Framing the flood: a media analysis of themes of resilience in the 2011 Brisbane flood

Bohensky, Erin L., and Leitch, Anne M. (2014) Framing the flood: a media analysis of themes of resilience in the 2011 Brisbane flood. Regional Environmental Change, 14 (2). pp. 475-488.

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Abstract

In the wake of the flood that affected Brisbane, Australia, in January 2011, public attention turned to the causes of the event and lessons for minimizing the impacts of future floods. The news media was an important vehicle for understanding and internalizing the 2011 Brisbane flood. Examining how the flood was framed in the media is, therefore, useful to understand broad public perception of floods. We undertook a systematic newspaper analysis during a one-year period to explore media framings of the flood, focused on learning as an aspect of resilience in relation to two themes: (1) perceived links between the flood and climate change and (2) perceived roles of government in managing the flood. We show that media coverage of the flood reinforces aspects of resilience by acknowledging community spirit, self-reliance and the importance of sharing experiences for learning; articulating the risk of extreme events in a changing climate; and highlighting regional management trade-offs. Much of the discourse is likely to inhibit resilience, however, by casting the flood in terms of blame and political opportunity and paying inadequate attention to longer-term aspects of regional resilience. The limited learning observed to date may highlight a need for other mechanisms and actors to lead learning processes. As policy related to the 2011 Brisbane flood, and extreme events more generally, is influenced by the public discourse, it is important to understand the nuances of communication around these events and the media's role in reinforcing or changing perceptions.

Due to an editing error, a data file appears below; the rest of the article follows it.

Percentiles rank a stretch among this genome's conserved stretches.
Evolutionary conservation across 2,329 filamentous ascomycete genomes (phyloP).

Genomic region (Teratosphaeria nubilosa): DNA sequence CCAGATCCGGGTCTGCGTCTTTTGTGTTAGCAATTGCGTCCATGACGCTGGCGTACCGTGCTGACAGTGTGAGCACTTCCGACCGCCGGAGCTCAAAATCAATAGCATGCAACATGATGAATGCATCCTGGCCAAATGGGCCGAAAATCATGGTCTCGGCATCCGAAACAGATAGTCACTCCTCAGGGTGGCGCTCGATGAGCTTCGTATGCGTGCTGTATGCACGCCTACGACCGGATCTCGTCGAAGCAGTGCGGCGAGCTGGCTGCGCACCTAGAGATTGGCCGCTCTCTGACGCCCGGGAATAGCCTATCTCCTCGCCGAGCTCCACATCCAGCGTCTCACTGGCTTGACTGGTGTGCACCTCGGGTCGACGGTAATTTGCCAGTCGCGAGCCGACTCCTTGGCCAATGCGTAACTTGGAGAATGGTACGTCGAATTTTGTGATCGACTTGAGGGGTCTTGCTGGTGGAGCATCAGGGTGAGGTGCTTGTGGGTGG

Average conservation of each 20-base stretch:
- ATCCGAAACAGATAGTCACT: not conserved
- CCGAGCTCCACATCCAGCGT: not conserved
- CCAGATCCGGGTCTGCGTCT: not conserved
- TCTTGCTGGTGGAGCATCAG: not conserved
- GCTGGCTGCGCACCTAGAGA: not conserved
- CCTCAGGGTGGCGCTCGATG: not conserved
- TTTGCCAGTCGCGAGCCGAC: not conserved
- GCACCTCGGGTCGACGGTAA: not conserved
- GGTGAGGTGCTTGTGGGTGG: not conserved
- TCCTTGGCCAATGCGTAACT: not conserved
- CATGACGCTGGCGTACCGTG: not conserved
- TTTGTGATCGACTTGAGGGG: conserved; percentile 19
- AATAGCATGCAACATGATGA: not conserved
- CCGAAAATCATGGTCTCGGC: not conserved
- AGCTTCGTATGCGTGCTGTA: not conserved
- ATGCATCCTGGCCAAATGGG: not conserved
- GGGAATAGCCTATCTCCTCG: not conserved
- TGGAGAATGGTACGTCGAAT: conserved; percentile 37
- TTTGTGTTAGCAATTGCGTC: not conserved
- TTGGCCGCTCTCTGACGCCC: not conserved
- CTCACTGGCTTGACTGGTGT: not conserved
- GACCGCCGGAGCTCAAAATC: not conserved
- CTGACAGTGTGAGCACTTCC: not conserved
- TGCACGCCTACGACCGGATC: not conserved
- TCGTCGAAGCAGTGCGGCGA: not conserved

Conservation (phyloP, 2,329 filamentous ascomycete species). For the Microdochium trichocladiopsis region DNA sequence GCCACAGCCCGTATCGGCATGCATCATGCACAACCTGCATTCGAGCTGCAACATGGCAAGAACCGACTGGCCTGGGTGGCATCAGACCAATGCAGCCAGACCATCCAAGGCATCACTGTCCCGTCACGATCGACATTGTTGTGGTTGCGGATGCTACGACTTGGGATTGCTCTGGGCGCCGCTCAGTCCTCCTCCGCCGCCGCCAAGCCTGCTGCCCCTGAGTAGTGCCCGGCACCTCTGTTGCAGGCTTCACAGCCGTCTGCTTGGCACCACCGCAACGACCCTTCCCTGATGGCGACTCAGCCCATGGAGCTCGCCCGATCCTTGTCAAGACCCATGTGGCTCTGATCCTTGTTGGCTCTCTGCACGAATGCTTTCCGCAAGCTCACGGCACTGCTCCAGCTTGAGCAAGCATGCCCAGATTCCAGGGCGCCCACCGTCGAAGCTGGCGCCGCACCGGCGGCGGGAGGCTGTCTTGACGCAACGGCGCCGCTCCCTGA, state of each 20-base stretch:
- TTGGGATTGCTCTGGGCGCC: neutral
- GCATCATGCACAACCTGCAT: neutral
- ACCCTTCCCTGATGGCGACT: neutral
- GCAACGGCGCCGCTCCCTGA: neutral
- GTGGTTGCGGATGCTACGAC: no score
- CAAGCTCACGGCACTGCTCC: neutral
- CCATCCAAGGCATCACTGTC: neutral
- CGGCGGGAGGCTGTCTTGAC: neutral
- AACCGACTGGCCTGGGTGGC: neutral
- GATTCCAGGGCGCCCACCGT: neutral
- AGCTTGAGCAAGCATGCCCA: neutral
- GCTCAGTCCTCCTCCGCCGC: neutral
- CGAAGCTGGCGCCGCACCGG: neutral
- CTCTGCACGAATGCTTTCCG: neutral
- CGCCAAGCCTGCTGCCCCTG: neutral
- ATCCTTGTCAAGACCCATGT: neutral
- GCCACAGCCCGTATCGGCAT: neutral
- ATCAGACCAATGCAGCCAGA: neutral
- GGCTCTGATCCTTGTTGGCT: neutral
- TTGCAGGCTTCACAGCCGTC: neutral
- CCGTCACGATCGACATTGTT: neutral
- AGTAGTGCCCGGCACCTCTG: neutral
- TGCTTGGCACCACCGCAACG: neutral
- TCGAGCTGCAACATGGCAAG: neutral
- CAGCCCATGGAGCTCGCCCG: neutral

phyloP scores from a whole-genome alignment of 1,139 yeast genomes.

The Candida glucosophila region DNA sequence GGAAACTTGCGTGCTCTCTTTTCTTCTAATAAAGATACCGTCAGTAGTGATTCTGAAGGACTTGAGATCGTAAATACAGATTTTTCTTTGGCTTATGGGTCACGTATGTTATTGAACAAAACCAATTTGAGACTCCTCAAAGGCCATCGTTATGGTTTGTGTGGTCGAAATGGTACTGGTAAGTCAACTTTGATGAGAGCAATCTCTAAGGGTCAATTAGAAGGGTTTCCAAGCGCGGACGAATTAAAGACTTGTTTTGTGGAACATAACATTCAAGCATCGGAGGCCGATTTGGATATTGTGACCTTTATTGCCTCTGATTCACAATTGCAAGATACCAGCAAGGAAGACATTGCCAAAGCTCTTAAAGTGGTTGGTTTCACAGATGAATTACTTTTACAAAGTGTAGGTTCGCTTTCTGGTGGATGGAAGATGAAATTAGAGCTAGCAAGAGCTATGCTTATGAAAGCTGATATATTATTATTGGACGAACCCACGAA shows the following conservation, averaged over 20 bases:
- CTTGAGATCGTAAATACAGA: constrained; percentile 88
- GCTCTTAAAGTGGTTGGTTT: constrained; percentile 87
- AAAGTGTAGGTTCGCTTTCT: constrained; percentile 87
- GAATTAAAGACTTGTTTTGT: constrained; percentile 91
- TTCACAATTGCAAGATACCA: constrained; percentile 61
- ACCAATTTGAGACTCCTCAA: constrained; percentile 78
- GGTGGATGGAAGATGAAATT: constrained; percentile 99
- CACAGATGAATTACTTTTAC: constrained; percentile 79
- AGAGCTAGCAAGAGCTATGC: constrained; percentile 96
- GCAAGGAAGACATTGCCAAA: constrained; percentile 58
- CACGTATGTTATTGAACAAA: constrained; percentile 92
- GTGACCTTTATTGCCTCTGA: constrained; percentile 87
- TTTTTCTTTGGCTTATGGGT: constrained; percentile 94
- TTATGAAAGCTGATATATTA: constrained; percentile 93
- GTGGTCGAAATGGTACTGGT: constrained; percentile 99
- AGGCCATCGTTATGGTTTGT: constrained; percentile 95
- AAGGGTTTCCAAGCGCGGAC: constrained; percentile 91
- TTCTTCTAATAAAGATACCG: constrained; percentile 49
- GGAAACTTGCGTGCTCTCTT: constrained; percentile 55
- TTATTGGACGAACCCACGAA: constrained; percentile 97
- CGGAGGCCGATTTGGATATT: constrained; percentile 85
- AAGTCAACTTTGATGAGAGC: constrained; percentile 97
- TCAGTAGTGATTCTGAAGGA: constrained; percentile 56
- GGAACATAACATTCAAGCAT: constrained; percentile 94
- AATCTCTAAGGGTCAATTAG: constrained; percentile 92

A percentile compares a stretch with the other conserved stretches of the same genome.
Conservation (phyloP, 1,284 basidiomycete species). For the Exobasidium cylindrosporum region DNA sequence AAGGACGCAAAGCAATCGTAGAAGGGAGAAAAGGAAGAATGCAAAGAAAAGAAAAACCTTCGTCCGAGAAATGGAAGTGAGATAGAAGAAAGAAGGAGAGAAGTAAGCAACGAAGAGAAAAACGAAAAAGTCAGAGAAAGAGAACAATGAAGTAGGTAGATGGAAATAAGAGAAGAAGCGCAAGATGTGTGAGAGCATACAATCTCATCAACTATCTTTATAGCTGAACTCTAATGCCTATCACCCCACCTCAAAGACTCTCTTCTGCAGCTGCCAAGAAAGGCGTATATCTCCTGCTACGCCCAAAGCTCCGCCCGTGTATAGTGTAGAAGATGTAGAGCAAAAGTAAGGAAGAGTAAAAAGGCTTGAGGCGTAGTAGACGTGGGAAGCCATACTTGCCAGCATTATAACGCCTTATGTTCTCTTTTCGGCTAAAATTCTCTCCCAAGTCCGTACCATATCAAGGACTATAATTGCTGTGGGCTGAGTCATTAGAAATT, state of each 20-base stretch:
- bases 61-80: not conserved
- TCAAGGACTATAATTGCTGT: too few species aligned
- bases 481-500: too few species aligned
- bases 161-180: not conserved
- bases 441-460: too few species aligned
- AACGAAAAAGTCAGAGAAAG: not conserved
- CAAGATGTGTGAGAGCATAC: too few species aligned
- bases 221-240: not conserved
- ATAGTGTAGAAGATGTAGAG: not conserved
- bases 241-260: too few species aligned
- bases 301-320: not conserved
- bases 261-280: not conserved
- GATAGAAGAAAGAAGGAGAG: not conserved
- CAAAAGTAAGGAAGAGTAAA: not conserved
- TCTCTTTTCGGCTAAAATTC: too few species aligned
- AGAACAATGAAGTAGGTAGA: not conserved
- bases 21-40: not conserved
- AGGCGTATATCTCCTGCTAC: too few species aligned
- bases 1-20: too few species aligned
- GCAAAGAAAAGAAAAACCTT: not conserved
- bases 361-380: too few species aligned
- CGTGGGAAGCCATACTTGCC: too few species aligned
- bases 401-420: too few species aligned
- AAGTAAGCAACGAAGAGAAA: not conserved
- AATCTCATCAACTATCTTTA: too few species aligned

Item ID: 32689
Item Type: Article (Research - C1)
ISSN: 1436-378X
Keywords: climate change; community; discourse; government; learning; natural disaster; flood
Additional Information:

© The Author(s) 2013. This article is published with open access at Springerlink.com. This article is distributed under the terms of the Creative Commons Attribution License which permits any use, distribution, and reproduction in any medium, provided the original author(s) and the source are credited.

Funders: South East Queensland Climate Adaptation Research Initiative (SEQCARI)
Date Deposited: 29 Apr 2014 23:39
FoR Codes: 12 BUILT ENVIRONMENT AND DESIGN > 1205 Urban and Regional Planning > 120504 Land Use and Environmental Planning @ 20%
20 LANGUAGE, COMMUNICATION AND CULTURE > 2001 Communication and Media Studies > 200104 Media Studies @ 60%
16 STUDIES IN HUMAN SOCIETY > 1604 Human Geography > 160404 Urban and Regional Studies (excl Planning) @ 20%
SEO Codes: 96 ENVIRONMENT > 9610 Natural Hazards > 961010 Natural Hazards in Urban and Industrial Environments @ 50%
96 ENVIRONMENT > 9603 Climate and Climate Change > 960301 Climate Change Adaptation Measures @ 50%
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